Relief of incident dyspnea in palliative cancer patients: a pilot, randomized, controlled trial comparing nebulized hydromorphone, systemic hydromorphone, and nebulized saline.
Author(s): Charles MA, Reymond L, Israel F
Affiliation(s): School of Psychology, Sydney University, Sydney, New South Wales, Australia. firstname.lastname@example.org
Publication date & source: 2008-07, J Pain Symptom Manage., 36(1):29-38. Epub 2008 Mar 20.
Publication type: Research Support, Non-U.S. Gov't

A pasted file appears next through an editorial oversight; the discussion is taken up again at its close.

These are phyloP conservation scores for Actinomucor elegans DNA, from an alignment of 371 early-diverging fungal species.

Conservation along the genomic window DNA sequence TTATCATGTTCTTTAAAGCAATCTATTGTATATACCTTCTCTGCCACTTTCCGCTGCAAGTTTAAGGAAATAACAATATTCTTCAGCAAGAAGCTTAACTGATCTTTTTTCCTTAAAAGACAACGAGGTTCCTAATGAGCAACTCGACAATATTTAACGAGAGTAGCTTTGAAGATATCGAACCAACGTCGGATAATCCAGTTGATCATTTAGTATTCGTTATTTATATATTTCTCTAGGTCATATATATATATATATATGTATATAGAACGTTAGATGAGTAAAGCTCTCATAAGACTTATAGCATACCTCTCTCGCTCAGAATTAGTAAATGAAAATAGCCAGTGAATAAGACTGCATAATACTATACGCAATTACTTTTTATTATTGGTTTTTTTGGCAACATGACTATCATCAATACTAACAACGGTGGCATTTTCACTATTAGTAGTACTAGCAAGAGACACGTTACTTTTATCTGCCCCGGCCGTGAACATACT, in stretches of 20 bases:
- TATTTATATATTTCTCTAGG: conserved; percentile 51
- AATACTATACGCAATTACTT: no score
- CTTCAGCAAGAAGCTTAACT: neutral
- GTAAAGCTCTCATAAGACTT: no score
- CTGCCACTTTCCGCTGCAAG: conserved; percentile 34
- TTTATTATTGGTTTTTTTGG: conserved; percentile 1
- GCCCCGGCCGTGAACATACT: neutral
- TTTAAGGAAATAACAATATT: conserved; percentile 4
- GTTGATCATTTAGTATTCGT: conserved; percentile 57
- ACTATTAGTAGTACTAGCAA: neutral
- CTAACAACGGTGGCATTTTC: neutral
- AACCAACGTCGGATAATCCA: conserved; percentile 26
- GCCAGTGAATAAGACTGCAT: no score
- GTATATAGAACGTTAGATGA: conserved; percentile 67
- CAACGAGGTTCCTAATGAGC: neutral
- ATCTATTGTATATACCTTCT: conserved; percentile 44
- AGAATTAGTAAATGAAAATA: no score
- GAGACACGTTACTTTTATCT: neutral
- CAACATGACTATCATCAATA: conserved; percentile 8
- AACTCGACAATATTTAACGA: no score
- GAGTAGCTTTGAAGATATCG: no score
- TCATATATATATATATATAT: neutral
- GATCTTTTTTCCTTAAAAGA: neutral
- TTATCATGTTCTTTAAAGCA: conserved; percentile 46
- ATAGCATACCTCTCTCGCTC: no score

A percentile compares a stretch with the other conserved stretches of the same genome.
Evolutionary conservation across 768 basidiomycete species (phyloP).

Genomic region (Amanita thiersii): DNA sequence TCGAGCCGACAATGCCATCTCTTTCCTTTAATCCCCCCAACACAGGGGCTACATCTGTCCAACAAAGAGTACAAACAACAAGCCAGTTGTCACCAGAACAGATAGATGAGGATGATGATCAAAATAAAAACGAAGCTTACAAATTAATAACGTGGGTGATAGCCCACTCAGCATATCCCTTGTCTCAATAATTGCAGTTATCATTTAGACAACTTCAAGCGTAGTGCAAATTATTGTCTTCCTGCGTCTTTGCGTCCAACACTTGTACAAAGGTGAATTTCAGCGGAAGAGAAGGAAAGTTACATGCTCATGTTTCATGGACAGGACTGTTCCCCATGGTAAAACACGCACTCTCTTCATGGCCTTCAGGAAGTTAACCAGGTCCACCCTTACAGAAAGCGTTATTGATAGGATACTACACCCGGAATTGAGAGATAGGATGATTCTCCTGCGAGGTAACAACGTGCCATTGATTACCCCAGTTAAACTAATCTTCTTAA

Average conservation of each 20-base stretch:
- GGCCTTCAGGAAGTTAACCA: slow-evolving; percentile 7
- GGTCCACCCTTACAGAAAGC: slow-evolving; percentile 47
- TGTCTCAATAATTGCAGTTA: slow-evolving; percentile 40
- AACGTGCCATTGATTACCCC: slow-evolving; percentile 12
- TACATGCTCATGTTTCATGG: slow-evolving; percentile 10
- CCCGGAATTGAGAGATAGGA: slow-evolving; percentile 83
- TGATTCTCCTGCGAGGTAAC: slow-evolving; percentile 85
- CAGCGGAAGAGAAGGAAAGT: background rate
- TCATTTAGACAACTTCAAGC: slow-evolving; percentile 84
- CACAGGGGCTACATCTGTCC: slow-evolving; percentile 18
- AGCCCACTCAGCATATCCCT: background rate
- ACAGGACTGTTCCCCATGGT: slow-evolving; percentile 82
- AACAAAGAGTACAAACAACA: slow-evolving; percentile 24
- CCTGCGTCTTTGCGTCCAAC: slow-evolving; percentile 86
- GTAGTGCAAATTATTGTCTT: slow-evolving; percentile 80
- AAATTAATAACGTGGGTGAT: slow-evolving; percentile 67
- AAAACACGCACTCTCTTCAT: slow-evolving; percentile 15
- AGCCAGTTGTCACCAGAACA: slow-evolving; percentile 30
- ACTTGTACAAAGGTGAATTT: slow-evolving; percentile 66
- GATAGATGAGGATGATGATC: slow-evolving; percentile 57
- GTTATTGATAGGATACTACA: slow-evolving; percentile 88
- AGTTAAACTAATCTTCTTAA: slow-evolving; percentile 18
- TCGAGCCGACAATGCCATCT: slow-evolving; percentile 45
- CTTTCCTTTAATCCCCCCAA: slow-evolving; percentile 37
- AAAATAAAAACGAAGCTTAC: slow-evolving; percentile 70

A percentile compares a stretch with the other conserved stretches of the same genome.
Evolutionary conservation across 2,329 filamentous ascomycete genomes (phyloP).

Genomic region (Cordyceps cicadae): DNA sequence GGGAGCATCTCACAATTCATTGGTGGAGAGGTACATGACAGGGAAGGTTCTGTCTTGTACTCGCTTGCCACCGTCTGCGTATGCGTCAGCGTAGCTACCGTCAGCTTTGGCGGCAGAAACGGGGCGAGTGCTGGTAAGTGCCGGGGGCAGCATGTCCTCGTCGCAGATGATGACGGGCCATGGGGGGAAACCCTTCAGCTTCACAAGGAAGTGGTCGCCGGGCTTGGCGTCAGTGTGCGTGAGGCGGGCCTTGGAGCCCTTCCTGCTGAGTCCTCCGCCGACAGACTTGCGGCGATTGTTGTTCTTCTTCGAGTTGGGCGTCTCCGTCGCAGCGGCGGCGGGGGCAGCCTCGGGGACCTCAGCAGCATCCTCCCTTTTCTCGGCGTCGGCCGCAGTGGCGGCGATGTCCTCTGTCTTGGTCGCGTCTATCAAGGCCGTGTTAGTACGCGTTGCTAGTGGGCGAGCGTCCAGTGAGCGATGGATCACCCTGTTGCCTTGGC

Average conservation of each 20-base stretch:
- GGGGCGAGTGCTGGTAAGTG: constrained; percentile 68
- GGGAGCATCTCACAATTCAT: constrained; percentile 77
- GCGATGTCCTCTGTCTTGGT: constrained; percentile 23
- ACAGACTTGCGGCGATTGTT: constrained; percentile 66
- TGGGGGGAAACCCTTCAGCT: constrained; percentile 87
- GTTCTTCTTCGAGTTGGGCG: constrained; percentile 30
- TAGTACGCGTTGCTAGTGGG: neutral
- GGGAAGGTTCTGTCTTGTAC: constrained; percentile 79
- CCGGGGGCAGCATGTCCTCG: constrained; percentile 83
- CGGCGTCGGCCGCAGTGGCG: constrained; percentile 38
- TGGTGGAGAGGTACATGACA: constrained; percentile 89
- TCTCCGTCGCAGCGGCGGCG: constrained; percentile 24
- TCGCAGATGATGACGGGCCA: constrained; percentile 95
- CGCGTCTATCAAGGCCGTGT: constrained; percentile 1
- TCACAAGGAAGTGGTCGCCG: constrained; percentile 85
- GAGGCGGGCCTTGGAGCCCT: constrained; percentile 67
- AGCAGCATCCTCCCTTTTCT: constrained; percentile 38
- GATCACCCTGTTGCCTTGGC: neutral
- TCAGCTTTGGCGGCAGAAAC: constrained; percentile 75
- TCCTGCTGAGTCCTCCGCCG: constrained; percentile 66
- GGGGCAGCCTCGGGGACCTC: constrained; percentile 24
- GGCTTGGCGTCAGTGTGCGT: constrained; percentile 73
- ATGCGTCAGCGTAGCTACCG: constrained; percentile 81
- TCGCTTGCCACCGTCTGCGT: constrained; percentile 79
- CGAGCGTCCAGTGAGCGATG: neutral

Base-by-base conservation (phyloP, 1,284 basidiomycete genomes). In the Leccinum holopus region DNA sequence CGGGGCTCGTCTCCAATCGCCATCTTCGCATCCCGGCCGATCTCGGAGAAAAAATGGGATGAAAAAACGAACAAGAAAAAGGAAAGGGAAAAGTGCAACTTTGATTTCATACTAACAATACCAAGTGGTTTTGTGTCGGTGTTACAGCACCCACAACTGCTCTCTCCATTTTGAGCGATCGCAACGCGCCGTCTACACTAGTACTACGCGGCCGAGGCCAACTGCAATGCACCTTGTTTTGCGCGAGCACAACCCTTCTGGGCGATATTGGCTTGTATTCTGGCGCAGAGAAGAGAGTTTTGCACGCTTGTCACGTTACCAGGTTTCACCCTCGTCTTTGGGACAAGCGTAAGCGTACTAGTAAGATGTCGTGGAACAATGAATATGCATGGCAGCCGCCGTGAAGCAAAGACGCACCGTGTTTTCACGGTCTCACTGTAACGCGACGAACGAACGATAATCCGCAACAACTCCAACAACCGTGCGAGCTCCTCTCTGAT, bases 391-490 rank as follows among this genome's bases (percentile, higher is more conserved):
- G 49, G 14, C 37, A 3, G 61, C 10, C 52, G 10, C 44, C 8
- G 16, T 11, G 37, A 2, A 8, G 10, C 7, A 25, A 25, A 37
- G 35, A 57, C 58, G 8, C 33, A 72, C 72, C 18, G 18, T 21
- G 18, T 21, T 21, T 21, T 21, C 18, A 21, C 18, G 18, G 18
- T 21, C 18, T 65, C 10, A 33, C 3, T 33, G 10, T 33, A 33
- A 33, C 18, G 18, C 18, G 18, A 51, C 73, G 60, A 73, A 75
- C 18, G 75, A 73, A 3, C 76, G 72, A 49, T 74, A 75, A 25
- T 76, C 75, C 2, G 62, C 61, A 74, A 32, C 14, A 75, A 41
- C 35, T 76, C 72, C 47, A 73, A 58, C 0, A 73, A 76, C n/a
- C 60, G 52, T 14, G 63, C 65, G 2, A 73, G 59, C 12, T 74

Acute episodic breathlessness in patients receiving palliative care is a distressing symptom with little evidence-base to inform management. This pilot, double-blind, controlled, crossover study compared the effects of nebulized hydromorphone, systemic hydromorphone and nebulized saline for the relief of episodic breathlessness in advanced cancer patients. On three occasions of acute breathlessness, patients randomly received either nebulized hydromorphone, a systemic breakthrough dose of hydromorphone or nebulized saline together with a blinding agent. Breathlessness was scored before and 10, 20, 30, and 60 minutes post-treatment completion using a 100 mm visual analog scale. Twenty patients completed the trial. Ratings did not differ significantly across pretest treatments. Change in ratings from pretest to 10 minutes after completion of nebulization (about 20 minutes after administration of systemic hydromorphone) indicated that each of the treatments resulted in statistically significant improvements in breathlessness, with no significant differences between treatments. Over time, breathlessness decreased significantly for all treatments, with no significant differences between treatments. Only nebulized hydromorphone produced a rapid improvement in breathlessness that reached a magnitude considered to be clinically important. Interpretation of these results is considered in relation to our definition of clinical significance, the dose of hydromorphone used and the possibility of a placebo effect. This study can serve to inform the design of future trials to investigate the management of incident breathlessness.